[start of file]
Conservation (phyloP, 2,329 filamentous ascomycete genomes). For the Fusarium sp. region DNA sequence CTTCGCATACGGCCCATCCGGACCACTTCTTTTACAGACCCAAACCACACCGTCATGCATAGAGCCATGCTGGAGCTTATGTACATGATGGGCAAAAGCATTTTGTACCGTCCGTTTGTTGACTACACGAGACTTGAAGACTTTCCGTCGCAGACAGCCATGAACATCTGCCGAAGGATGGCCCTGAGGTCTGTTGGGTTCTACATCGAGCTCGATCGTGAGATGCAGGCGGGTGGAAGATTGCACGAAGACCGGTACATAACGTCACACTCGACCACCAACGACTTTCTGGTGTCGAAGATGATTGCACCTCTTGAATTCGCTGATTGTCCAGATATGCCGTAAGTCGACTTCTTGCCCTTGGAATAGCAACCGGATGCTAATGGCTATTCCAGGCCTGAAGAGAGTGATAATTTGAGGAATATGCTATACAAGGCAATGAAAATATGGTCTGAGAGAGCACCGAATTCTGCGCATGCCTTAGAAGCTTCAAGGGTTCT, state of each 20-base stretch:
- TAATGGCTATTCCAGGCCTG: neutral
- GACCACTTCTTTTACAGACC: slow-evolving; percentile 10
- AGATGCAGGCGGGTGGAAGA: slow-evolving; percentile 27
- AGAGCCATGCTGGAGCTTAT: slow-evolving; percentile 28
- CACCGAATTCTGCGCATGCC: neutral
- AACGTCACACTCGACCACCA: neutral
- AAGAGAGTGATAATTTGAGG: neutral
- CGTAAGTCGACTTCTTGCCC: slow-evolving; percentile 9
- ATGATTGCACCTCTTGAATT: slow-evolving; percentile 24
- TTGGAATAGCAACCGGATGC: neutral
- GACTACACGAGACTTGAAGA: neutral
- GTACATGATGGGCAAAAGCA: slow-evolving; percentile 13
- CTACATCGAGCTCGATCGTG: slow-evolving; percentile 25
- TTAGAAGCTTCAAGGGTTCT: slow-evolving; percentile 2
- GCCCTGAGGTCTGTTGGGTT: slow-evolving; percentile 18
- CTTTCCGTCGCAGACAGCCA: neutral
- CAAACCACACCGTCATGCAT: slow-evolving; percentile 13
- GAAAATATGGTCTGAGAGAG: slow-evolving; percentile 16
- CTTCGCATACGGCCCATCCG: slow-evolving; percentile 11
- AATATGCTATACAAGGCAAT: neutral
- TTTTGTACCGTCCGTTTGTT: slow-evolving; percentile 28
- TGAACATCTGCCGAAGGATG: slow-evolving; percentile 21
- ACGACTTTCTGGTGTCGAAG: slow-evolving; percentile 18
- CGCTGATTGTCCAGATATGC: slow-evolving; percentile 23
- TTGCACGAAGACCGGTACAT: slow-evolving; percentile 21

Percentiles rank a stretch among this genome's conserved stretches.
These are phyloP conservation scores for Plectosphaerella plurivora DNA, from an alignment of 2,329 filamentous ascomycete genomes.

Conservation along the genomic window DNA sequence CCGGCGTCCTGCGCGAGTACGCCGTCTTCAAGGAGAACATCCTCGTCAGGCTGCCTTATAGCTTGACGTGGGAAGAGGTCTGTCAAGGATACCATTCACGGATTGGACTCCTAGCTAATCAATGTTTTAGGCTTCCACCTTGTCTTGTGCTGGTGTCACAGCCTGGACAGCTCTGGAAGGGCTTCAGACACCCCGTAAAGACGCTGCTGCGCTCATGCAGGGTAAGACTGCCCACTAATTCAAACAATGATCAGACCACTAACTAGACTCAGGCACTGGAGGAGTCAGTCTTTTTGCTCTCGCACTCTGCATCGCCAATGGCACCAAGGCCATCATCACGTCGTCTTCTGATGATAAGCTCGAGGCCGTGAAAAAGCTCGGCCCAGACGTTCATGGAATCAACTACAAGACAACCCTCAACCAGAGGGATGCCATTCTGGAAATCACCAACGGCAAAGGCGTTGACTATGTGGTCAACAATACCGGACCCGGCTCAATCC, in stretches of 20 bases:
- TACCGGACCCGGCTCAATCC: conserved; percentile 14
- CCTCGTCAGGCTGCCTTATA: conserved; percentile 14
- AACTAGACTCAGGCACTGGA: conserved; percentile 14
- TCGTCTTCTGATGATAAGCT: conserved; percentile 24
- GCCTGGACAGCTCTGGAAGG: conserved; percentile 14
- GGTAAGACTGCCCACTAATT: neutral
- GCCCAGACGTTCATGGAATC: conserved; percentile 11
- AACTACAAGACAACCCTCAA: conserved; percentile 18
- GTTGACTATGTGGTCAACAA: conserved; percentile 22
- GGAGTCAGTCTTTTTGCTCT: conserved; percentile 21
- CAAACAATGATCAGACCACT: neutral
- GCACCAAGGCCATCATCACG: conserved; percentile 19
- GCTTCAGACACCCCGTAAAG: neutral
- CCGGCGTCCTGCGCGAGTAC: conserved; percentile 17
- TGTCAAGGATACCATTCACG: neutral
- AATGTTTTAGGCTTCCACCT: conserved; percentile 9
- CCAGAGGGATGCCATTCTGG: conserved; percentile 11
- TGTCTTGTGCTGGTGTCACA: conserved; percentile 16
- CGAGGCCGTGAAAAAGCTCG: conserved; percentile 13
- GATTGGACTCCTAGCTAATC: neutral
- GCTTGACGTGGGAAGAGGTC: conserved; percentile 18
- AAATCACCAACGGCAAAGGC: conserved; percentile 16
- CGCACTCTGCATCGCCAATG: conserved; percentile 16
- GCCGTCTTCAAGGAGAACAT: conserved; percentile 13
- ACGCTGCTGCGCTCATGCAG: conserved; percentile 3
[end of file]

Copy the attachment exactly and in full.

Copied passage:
Conservation (phyloP, 2,329 filamentous ascomycete genomes). For the Fusarium sp. region DNA sequence CTTCGCATACGGCCCATCCGGACCACTTCTTTTACAGACCCAAACCACACCGTCATGCATAGAGCCATGCTGGAGCTTATGTACATGATGGGCAAAAGCATTTTGTACCGTCCGTTTGTTGACTACACGAGACTTGAAGACTTTCCGTCGCAGACAGCCATGAACATCTGCCGAAGGATGGCCCTGAGGTCTGTTGGGTTCTACATCGAGCTCGATCGTGAGATGCAGGCGGGTGGAAGATTGCACGAAGACCGGTACATAACGTCACACTCGACCACCAACGACTTTCTGGTGTCGAAGATGATTGCACCTCTTGAATTCGCTGATTGTCCAGATATGCCGTAAGTCGACTTCTTGCCCTTGGAATAGCAACCGGATGCTAATGGCTATTCCAGGCCTGAAGAGAGTGATAATTTGAGGAATATGCTATACAAGGCAATGAAAATATGGTCTGAGAGAGCACCGAATTCTGCGCATGCCTTAGAAGCTTCAAGGGTTCT, state of each 20-base stretch:
- TAATGGCTATTCCAGGCCTG: neutral
- GACCACTTCTTTTACAGACC: slow-evolving; percentile 10
- AGATGCAGGCGGGTGGAAGA: slow-evolving; percentile 27
- AGAGCCATGCTGGAGCTTAT: slow-evolving; percentile 28
- CACCGAATTCTGCGCATGCC: neutral
- AACGTCACACTCGACCACCA: neutral
- AAGAGAGTGATAATTTGAGG: neutral
- CGTAAGTCGACTTCTTGCCC: slow-evolving; percentile 9
- ATGATTGCACCTCTTGAATT: slow-evolving; percentile 24
- TTGGAATAGCAACCGGATGC: neutral
- GACTACACGAGACTTGAAGA: neutral
- GTACATGATGGGCAAAAGCA: slow-evolving; percentile 13
- CTACATCGAGCTCGATCGTG: slow-evolving; percentile 25
- TTAGAAGCTTCAAGGGTTCT: slow-evolving; percentile 2
- GCCCTGAGGTCTGTTGGGTT: slow-evolving; percentile 18
- CTTTCCGTCGCAGACAGCCA: neutral
- CAAACCACACCGTCATGCAT: slow-evolving; percentile 13
- GAAAATATGGTCTGAGAGAG: slow-evolving; percentile 16
- CTTCGCATACGGCCCATCCG: slow-evolving; percentile 11
- AATATGCTATACAAGGCAAT: neutral
- TTTTGTACCGTCCGTTTGTT: slow-evolving; percentile 28
- TGAACATCTGCCGAAGGATG: slow-evolving; percentile 21
- ACGACTTTCTGGTGTCGAAG: slow-evolving; percentile 18
- CGCTGATTGTCCAGATATGC: slow-evolving; percentile 23
- TTGCACGAAGACCGGTACAT: slow-evolving; percentile 21

Percentiles rank a stretch among this genome's conserved stretches.
These are phyloP conservation scores for Plectosphaerella plurivora DNA, from an alignment of 2,329 filamentous ascomycete genomes.

Conservation along the genomic window DNA sequence CCGGCGTCCTGCGCGAGTACGCCGTCTTCAAGGAGAACATCCTCGTCAGGCTGCCTTATAGCTTGACGTGGGAAGAGGTCTGTCAAGGATACCATTCACGGATTGGACTCCTAGCTAATCAATGTTTTAGGCTTCCACCTTGTCTTGTGCTGGTGTCACAGCCTGGACAGCTCTGGAAGGGCTTCAGACACCCCGTAAAGACGCTGCTGCGCTCATGCAGGGTAAGACTGCCCACTAATTCAAACAATGATCAGACCACTAACTAGACTCAGGCACTGGAGGAGTCAGTCTTTTTGCTCTCGCACTCTGCATCGCCAATGGCACCAAGGCCATCATCACGTCGTCTTCTGATGATAAGCTCGAGGCCGTGAAAAAGCTCGGCCCAGACGTTCATGGAATCAACTACAAGACAACCCTCAACCAGAGGGATGCCATTCTGGAAATCACCAACGGCAAAGGCGTTGACTATGTGGTCAACAATACCGGACCCGGCTCAATCC, in stretches of 20 bases:
- TACCGGACCCGGCTCAATCC: conserved; percentile 14
- CCTCGTCAGGCTGCCTTATA: conserved; percentile 14
- AACTAGACTCAGGCACTGGA: conserved; percentile 14
- TCGTCTTCTGATGATAAGCT: conserved; percentile 24
- GCCTGGACAGCTCTGGAAGG: conserved; percentile 14
- GGTAAGACTGCCCACTAATT: neutral
- GCCCAGACGTTCATGGAATC: conserved; percentile 11
- AACTACAAGACAACCCTCAA: conserved; percentile 18
- GTTGACTATGTGGTCAACAA: conserved; percentile 22
- GGAGTCAGTCTTTTTGCTCT: conserved; percentile 21
- CAAACAATGATCAGACCACT: neutral
- GCACCAAGGCCATCATCACG: conserved; percentile 19
- GCTTCAGACACCCCGTAAAG: neutral
- CCGGCGTCCTGCGCGAGTAC: conserved; percentile 17
- TGTCAAGGATACCATTCACG: neutral
- AATGTTTTAGGCTTCCACCT: conserved; percentile 9
- CCAGAGGGATGCCATTCTGG: conserved; percentile 11
- TGTCTTGTGCTGGTGTCACA: conserved; percentile 16
- CGAGGCCGTGAAAAAGCTCG: conserved; percentile 13
- GATTGGACTCCTAGCTAATC: neutral
- GCTTGACGTGGGAAGAGGTC: conserved; percentile 18
- AAATCACCAACGGCAAAGGC: conserved; percentile 16
- CGCACTCTGCATCGCCAATG: conserved; percentile 16
- GCCGTCTTCAAGGAGAACAT: conserved; percentile 13
- ACGCTGCTGCGCTCATGCAG: conserved; percentile 3